Nanostructured cerium oxide is a very versatile material: it is used in catalytic applications for car exhaust gas, for anti-cancer treatments, in fuel cells, and for other purposes. There has been much work on oxides for use as model biosensors, especially TiO2, but much less work on ceria. The limited study on ceria applications in sensor systems was mainly focused on immobilising an enzyme on the surface, which acts as an intermediate link in the detection scheme. Recently, we showed that ceria can be used as an enzyme-free electrode material for electrochemical detection and quantification of hydrogen peroxide (Kosto et al., 2019 DOI: 10.1016/j.apsusc.2019.05.205). Hydrogen peroxide is produced in organisms at very low concentration, and causes oxidative damage. The electrode material was bare nanostructured ceria, and showed a detection limit below 5 μM hydrogen peroxide in phosphate buffer solution. The simplicity of this material implies that there is much scope for development, for example by doping with other atoms or nanoparticles.
In this project, ceria electrochemical model sensors will be prepared, and tested for their ability to detect glucose and urea, two key molecules in bioanalysis. The techniques will combine electrochemical measurements with the surface analysis at the Materials Science Beamline of Elettra Sincrotrone, Trieste. Glucose or urea will be dissolved in phosphate buffer solution; the electrode material will be exposed under nitrogen to the solution, dried and transferred to vacuum. They will be analysed by photoemission spectroscopies (XPS, RPES, SRPES, NEXAFS) to determine whether the molecules bond to the surface in the absence of an electrochemical potential, and if so, the nature of the chemical bond – physisorption or chemisorption.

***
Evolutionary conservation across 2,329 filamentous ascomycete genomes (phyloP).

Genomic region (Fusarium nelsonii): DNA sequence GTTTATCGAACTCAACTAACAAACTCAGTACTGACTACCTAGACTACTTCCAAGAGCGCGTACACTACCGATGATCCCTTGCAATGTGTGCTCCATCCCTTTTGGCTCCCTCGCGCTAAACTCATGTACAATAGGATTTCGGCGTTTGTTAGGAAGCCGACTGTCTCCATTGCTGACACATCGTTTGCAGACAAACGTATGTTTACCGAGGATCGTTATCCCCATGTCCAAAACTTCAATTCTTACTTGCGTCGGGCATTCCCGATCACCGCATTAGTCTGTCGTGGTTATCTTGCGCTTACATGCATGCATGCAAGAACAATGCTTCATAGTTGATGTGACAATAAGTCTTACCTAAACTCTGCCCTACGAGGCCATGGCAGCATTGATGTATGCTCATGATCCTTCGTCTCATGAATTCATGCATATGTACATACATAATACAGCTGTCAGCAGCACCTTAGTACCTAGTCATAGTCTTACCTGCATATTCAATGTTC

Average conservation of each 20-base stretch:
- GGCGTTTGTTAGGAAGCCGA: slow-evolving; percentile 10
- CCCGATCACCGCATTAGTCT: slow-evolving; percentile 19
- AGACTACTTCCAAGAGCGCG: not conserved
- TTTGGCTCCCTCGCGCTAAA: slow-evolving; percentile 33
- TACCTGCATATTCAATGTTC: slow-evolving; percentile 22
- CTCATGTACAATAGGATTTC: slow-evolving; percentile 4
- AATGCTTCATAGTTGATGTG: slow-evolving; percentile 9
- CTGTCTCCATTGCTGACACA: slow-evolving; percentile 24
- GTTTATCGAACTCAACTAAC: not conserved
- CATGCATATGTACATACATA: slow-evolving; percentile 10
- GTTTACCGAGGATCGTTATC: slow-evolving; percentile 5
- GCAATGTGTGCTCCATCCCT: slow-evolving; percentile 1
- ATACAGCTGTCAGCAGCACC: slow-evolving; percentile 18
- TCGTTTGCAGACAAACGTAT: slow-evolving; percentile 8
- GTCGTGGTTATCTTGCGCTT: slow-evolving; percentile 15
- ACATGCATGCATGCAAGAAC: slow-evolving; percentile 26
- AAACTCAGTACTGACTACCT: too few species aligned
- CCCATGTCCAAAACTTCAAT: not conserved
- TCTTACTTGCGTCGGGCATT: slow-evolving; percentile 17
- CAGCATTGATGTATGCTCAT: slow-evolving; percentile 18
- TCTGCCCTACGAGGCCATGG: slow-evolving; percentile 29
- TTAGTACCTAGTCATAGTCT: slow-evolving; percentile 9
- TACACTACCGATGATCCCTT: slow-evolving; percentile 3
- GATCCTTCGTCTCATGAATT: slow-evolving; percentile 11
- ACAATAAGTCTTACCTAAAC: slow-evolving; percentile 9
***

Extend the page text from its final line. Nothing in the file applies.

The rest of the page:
In parallel, electrochemical measurements will be carried out to determine detection limits and linearity of response. Then suitable electrochemical treatments will be selected, and prepared samples will be analysed. Similar analytical measurements will be performed at the Near Ambient Pressure XPS laboratory, Charles University, Prague. Sample characterization will be performed first under vacuum, then under increased water pressure, to determine the effect of water on the adsorption of the target molecules. On the basis of the results obtained, exploratory experiments will be carried out to determine whether the performance of the sensors (detection limit, linearity, stability) can be improved by doping the nanostructures, for example.